INGOCAR from Valentin Tech shatters the way we think about cars
If you're into automotive, then you think of a car as being a frame onto which an engine (or motor) is mounted along with a transmission, some body work, four tires, and a windshield to make a complete vehicle. The driver climbs in, starts up the engine or gives power to the motor and drives off. Now take all of that, except the four wheels, body work, and windshield and throw it out. A car, says Ingo Valentin, inventor of the INGOCAR, is just a vehicle we get around in. It's how the car gets around that we need to rethink. Totally.
And he's done so. For years, Valentin has been working on a design in his own field of expertise: hydraulics. His idea? Toss the frame, the engine, the transmission, the brakes, and all that goes with them and replace them with hydraulic cylinders and motors.
What Valentin has done is strip modern vehicles of all of their complex systems and replaced them with pure simplicity. Electric cars are simple, but still complicated thanks to the electronics required to control them and the heavy batteries needed to store their energy. A hydraulic car is even simpler, with few (if any) control electronics required and with the hydraulic storage system itself doubling as the framework for the car. Saving space, complexity, energy, and weight.
The frame for the INGOCAR is simply an I-shaped tubular form onto which front and rear chassis components are bolted (see photo). The frame and chassis are not only modular, but scalable, so they can be up- or down-sized to create any type of vehicle preferred, from a compact car to a heavy big rig. Inside each wheel is a hydro-propelled motor with reversing valves. These motors propel the car forward or are reversed to act as brakes. When braking, they return hydraulic pressure to the tanks (frame tubes) for future use.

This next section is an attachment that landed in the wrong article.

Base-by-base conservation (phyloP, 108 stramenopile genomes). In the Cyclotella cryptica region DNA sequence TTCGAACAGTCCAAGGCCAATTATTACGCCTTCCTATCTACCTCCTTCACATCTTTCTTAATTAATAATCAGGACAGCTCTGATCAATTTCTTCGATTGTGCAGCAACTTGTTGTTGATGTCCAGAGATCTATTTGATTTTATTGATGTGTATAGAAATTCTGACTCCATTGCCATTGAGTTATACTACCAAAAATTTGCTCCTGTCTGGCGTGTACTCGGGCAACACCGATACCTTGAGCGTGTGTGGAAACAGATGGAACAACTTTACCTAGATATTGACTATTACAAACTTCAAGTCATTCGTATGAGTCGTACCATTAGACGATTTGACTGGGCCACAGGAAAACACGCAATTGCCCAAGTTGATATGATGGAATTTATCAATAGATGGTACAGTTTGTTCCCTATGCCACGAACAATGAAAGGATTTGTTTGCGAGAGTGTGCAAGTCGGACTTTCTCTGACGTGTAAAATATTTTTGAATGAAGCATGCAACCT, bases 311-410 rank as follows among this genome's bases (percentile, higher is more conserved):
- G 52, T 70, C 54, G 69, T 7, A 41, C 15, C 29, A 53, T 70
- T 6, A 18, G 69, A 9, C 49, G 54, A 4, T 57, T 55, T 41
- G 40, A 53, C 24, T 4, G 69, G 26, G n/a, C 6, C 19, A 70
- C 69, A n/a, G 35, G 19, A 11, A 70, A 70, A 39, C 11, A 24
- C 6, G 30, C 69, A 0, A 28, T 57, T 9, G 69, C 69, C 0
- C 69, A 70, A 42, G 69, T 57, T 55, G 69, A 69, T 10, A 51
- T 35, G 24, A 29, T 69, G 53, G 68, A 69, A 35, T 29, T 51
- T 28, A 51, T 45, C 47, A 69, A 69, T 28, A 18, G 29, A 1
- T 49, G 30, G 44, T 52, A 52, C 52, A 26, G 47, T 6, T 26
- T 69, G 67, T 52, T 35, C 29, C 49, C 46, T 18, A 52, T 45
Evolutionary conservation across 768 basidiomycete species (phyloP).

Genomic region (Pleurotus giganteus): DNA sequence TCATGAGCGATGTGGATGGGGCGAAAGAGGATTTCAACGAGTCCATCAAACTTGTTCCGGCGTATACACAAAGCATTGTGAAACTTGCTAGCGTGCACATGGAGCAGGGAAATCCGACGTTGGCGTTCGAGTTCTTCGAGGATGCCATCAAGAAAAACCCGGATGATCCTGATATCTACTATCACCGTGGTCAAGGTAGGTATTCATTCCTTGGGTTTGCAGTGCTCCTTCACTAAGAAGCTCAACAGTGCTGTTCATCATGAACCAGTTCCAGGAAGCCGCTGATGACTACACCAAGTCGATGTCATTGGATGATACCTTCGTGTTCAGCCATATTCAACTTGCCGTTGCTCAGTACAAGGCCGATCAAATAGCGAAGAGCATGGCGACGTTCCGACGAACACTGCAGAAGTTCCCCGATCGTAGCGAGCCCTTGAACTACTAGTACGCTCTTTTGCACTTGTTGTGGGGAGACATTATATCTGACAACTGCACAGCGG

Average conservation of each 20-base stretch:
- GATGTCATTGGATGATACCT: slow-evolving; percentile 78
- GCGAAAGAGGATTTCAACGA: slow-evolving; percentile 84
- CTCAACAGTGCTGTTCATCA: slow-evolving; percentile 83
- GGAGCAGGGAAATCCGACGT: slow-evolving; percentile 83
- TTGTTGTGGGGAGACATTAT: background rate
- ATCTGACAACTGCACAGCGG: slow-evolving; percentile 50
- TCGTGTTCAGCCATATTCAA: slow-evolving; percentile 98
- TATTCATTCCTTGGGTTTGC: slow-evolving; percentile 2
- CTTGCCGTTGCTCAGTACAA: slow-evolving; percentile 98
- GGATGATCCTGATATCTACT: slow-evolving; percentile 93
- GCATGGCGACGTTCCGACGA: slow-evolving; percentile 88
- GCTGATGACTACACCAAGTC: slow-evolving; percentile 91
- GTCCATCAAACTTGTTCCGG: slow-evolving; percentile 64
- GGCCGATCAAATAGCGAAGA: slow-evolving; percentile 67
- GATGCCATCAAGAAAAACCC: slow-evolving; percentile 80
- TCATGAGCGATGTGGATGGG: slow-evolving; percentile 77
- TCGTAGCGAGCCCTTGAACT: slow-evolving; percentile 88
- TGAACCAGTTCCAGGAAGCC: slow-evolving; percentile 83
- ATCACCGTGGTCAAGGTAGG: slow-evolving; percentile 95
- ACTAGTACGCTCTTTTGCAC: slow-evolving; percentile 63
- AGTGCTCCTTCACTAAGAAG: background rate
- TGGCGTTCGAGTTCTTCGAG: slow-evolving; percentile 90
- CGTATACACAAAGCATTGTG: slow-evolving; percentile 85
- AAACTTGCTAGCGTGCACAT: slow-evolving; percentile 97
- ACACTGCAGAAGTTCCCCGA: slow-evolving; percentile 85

That's right, the Valentin design relies on compressed hydraulic fluids to store power and provide propulsion. No batteries, no oversized engines, and this braking system is capable of restoring 70-85% of the forward motion back into the car's energy storage. Compare that to electric regeneration, which is usually capable of about half that (or less).
To keep the fluids compressed and the power flowing, Valentin has two ideas: a small electric compressor or a larger, but in the end more efficient opposed piston motor. The electric would require batteries, which add to the weight of the vehicle as well as reduce its potential range. The opposed piston engine would actually have a higher MPG potential and could run on any number of fuels, depending on options preferred - so the OP engine could run on diesel, biodiesel, greasel, etc. or could be one running on gasoline, natural gas, ethyl, etc. Using a simple 2-stroke diesel opposed free piston engine on a small car with good aerodynamics, Valentin says the INGOCAR would be capable of 170mpg.